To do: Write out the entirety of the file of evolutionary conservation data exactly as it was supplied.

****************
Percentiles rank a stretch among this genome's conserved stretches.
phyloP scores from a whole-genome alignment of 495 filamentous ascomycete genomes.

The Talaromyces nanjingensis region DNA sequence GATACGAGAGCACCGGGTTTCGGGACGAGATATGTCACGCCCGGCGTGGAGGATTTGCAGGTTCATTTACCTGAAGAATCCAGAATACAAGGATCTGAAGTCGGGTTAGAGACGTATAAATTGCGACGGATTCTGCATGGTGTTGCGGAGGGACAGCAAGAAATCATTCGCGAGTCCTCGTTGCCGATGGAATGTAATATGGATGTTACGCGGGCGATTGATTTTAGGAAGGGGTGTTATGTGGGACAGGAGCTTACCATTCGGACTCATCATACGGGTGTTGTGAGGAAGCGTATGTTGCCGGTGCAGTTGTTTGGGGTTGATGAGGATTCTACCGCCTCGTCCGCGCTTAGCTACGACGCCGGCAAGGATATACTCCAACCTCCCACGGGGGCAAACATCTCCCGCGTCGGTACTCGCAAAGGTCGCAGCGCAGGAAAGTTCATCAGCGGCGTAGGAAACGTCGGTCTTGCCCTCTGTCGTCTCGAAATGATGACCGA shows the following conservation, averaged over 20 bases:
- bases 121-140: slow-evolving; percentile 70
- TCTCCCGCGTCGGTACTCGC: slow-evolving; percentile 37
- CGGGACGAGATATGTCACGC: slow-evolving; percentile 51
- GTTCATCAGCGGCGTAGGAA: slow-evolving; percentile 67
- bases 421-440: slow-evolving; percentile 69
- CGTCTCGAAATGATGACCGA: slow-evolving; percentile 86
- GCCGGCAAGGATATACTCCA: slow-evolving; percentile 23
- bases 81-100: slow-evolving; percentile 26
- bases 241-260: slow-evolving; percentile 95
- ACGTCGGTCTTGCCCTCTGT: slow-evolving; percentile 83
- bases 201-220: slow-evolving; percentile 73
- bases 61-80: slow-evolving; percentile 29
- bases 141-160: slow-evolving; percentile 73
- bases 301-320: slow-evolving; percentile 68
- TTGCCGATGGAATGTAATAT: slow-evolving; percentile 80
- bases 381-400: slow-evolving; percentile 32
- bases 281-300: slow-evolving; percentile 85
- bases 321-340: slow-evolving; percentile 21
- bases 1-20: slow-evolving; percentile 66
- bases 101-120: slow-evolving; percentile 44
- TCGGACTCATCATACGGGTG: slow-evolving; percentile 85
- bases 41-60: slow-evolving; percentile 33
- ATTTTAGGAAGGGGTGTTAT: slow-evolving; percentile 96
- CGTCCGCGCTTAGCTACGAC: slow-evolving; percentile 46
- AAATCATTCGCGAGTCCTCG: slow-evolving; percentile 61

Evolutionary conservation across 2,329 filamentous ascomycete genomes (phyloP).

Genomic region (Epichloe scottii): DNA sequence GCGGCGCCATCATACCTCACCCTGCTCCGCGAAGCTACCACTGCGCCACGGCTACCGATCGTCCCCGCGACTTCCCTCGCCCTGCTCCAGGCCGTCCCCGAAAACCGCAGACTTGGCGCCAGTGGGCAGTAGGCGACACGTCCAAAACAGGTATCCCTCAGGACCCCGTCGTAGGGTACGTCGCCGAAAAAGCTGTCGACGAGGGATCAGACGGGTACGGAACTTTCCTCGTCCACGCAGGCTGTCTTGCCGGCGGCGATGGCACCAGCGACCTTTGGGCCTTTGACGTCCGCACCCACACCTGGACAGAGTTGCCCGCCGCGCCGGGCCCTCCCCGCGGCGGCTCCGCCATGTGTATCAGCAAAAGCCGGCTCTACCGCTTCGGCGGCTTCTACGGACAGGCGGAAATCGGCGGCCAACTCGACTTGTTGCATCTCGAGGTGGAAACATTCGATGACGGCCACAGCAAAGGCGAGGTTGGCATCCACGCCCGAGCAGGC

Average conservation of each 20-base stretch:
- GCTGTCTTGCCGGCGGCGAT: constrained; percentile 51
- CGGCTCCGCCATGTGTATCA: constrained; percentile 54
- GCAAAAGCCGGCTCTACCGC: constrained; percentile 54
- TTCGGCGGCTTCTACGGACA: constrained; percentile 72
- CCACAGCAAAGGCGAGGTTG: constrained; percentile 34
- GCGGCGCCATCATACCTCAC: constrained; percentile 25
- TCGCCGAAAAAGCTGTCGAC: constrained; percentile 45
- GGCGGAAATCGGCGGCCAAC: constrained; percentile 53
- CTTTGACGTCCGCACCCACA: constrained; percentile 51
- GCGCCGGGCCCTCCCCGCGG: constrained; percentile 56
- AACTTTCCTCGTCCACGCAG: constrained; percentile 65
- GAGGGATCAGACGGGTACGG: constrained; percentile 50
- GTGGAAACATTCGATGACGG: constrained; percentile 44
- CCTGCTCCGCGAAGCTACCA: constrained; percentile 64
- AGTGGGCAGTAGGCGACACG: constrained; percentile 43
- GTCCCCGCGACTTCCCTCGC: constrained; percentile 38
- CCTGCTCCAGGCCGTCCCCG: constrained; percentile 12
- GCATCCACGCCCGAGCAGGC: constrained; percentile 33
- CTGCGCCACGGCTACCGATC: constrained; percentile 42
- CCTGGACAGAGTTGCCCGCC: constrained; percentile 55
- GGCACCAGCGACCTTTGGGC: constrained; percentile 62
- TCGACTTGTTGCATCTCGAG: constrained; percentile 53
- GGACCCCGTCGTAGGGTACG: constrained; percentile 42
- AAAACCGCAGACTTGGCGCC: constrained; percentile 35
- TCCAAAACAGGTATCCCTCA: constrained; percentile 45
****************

Percentiles rank a stretch among this genome's conserved stretches.
phyloP scores from a whole-genome alignment of 495 filamentous ascomycete genomes.

The Talaromyces nanjingensis region DNA sequence GATACGAGAGCACCGGGTTTCGGGACGAGATATGTCACGCCCGGCGTGGAGGATTTGCAGGTTCATTTACCTGAAGAATCCAGAATACAAGGATCTGAAGTCGGGTTAGAGACGTATAAATTGCGACGGATTCTGCATGGTGTTGCGGAGGGACAGCAAGAAATCATTCGCGAGTCCTCGTTGCCGATGGAATGTAATATGGATGTTACGCGGGCGATTGATTTTAGGAAGGGGTGTTATGTGGGACAGGAGCTTACCATTCGGACTCATCATACGGGTGTTGTGAGGAAGCGTATGTTGCCGGTGCAGTTGTTTGGGGTTGATGAGGATTCTACCGCCTCGTCCGCGCTTAGCTACGACGCCGGCAAGGATATACTCCAACCTCCCACGGGGGCAAACATCTCCCGCGTCGGTACTCGCAAAGGTCGCAGCGCAGGAAAGTTCATCAGCGGCGTAGGAAACGTCGGTCTTGCCCTCTGTCGTCTCGAAATGATGACCGA shows the following conservation, averaged over 20 bases:
- bases 121-140: slow-evolving; percentile 70
- TCTCCCGCGTCGGTACTCGC: slow-evolving; percentile 37
- CGGGACGAGATATGTCACGC: slow-evolving; percentile 51
- GTTCATCAGCGGCGTAGGAA: slow-evolving; percentile 67
- bases 421-440: slow-evolving; percentile 69
- CGTCTCGAAATGATGACCGA: slow-evolving; percentile 86
- GCCGGCAAGGATATACTCCA: slow-evolving; percentile 23
- bases 81-100: slow-evolving; percentile 26
- bases 241-260: slow-evolving; percentile 95
- ACGTCGGTCTTGCCCTCTGT: slow-evolving; percentile 83
- bases 201-220: slow-evolving; percentile 73
- bases 61-80: slow-evolving; percentile 29
- bases 141-160: slow-evolving; percentile 73
- bases 301-320: slow-evolving; percentile 68
- TTGCCGATGGAATGTAATAT: slow-evolving; percentile 80
- bases 381-400: slow-evolving; percentile 32
- bases 281-300: slow-evolving; percentile 85
- bases 321-340: slow-evolving; percentile 21
- bases 1-20: slow-evolving; percentile 66
- bases 101-120: slow-evolving; percentile 44
- TCGGACTCATCATACGGGTG: slow-evolving; percentile 85
- bases 41-60: slow-evolving; percentile 33
- ATTTTAGGAAGGGGTGTTAT: slow-evolving; percentile 96
- CGTCCGCGCTTAGCTACGAC: slow-evolving; percentile 46
- AAATCATTCGCGAGTCCTCG: slow-evolving; percentile 61

Evolutionary conservation across 2,329 filamentous ascomycete genomes (phyloP).

Genomic region (Epichloe scottii): DNA sequence GCGGCGCCATCATACCTCACCCTGCTCCGCGAAGCTACCACTGCGCCACGGCTACCGATCGTCCCCGCGACTTCCCTCGCCCTGCTCCAGGCCGTCCCCGAAAACCGCAGACTTGGCGCCAGTGGGCAGTAGGCGACACGTCCAAAACAGGTATCCCTCAGGACCCCGTCGTAGGGTACGTCGCCGAAAAAGCTGTCGACGAGGGATCAGACGGGTACGGAACTTTCCTCGTCCACGCAGGCTGTCTTGCCGGCGGCGATGGCACCAGCGACCTTTGGGCCTTTGACGTCCGCACCCACACCTGGACAGAGTTGCCCGCCGCGCCGGGCCCTCCCCGCGGCGGCTCCGCCATGTGTATCAGCAAAAGCCGGCTCTACCGCTTCGGCGGCTTCTACGGACAGGCGGAAATCGGCGGCCAACTCGACTTGTTGCATCTCGAGGTGGAAACATTCGATGACGGCCACAGCAAAGGCGAGGTTGGCATCCACGCCCGAGCAGGC

Average conservation of each 20-base stretch:
- GCTGTCTTGCCGGCGGCGAT: constrained; percentile 51
- CGGCTCCGCCATGTGTATCA: constrained; percentile 54
- GCAAAAGCCGGCTCTACCGC: constrained; percentile 54
- TTCGGCGGCTTCTACGGACA: constrained; percentile 72
- CCACAGCAAAGGCGAGGTTG: constrained; percentile 34
- GCGGCGCCATCATACCTCAC: constrained; percentile 25
- TCGCCGAAAAAGCTGTCGAC: constrained; percentile 45
- GGCGGAAATCGGCGGCCAAC: constrained; percentile 53
- CTTTGACGTCCGCACCCACA: constrained; percentile 51
- GCGCCGGGCCCTCCCCGCGG: constrained; percentile 56
- AACTTTCCTCGTCCACGCAG: constrained; percentile 65
- GAGGGATCAGACGGGTACGG: constrained; percentile 50
- GTGGAAACATTCGATGACGG: constrained; percentile 44
- CCTGCTCCGCGAAGCTACCA: constrained; percentile 64
- AGTGGGCAGTAGGCGACACG: constrained; percentile 43
- GTCCCCGCGACTTCCCTCGC: constrained; percentile 38
- CCTGCTCCAGGCCGTCCCCG: constrained; percentile 12
- GCATCCACGCCCGAGCAGGC: constrained; percentile 33
- CTGCGCCACGGCTACCGATC: constrained; percentile 42
- CCTGGACAGAGTTGCCCGCC: constrained; percentile 55
- GGCACCAGCGACCTTTGGGC: constrained; percentile 62
- TCGACTTGTTGCATCTCGAG: constrained; percentile 53
- GGACCCCGTCGTAGGGTACG: constrained; percentile 42
- AAAACCGCAGACTTGGCGCC: constrained; percentile 35
- TCCAAAACAGGTATCCCTCA: constrained; percentile 45